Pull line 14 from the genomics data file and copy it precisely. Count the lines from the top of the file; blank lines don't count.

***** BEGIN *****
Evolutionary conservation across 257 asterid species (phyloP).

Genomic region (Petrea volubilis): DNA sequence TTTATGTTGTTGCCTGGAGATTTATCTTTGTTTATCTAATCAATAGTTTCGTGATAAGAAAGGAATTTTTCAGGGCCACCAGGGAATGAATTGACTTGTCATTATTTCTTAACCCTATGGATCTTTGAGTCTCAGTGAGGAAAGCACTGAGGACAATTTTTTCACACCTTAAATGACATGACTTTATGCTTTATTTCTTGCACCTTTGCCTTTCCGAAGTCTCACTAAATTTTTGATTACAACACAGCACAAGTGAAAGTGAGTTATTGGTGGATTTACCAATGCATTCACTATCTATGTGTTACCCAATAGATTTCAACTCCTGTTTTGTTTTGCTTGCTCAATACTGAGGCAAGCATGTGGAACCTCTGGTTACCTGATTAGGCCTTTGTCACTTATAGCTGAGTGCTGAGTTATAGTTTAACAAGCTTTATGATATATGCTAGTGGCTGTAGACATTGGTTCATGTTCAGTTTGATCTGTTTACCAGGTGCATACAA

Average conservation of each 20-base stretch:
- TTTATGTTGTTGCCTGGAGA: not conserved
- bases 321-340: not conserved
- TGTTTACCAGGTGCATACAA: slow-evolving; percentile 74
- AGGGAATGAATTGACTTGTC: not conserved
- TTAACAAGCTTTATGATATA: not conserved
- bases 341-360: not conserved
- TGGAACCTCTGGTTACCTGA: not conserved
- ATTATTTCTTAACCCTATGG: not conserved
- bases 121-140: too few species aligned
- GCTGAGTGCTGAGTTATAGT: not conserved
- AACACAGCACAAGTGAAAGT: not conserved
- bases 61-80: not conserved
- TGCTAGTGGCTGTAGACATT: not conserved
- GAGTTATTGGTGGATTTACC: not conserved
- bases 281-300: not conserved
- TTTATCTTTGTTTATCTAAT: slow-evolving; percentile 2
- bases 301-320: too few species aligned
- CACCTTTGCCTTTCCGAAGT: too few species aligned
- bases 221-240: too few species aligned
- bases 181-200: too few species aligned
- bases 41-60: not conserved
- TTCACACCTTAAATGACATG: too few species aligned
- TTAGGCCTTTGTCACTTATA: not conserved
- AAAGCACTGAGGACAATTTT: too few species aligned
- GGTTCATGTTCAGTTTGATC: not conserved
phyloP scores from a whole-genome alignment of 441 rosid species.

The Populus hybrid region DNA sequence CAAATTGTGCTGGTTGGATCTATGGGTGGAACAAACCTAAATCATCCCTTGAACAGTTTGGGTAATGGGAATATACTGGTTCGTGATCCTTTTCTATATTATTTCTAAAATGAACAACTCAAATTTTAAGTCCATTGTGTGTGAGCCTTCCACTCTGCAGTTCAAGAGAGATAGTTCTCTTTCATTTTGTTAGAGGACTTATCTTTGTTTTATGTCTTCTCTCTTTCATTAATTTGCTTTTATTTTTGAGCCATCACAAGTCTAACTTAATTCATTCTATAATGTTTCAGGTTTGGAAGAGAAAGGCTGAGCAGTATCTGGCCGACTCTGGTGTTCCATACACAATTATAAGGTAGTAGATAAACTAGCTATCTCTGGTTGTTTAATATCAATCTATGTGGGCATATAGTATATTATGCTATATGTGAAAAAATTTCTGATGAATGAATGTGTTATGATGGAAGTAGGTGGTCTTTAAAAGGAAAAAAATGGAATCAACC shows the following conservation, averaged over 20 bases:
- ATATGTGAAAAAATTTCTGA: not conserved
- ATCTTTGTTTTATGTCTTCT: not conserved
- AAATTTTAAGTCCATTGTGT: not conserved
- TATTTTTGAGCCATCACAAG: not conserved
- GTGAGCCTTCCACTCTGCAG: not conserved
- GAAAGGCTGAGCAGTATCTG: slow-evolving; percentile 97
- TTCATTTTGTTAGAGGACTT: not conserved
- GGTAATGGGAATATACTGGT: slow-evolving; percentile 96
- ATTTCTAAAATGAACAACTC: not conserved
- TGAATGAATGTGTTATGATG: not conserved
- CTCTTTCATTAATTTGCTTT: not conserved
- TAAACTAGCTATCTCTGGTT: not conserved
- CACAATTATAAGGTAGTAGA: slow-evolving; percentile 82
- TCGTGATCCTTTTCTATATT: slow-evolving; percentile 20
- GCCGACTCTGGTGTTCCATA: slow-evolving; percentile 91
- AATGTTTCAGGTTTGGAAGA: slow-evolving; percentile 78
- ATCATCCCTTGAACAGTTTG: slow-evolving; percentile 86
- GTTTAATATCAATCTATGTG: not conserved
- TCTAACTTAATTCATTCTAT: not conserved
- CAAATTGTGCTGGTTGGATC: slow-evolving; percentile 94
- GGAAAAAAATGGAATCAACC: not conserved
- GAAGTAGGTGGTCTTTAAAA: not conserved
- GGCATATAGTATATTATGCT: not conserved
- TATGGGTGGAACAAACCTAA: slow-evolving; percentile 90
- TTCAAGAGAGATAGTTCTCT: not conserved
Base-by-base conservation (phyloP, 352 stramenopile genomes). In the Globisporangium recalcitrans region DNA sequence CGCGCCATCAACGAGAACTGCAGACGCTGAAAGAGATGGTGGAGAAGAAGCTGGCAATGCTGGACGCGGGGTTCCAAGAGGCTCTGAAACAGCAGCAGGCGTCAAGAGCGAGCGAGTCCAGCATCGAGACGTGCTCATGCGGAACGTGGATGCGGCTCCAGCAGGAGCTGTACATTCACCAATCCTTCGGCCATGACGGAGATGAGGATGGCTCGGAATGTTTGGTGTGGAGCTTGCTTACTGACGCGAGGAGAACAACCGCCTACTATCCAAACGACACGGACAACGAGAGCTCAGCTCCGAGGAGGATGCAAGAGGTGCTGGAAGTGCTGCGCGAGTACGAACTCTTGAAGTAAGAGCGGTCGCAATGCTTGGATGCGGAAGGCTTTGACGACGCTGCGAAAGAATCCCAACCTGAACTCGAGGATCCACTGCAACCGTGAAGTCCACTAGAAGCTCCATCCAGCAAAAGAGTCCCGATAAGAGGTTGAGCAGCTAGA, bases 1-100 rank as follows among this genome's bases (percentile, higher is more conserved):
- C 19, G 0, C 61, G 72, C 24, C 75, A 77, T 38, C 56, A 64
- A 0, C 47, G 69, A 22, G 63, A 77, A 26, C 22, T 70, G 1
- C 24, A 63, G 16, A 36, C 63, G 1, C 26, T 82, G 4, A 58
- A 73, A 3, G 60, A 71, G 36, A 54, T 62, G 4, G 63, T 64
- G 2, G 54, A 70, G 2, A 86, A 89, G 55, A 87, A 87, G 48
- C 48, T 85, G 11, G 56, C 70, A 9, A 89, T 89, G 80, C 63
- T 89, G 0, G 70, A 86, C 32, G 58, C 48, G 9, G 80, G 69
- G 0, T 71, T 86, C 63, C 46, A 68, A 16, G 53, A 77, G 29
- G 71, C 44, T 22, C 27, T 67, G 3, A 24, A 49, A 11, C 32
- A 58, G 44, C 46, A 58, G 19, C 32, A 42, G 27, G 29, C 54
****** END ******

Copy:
- AACACAGCACAAGTGAAAGT: not conserved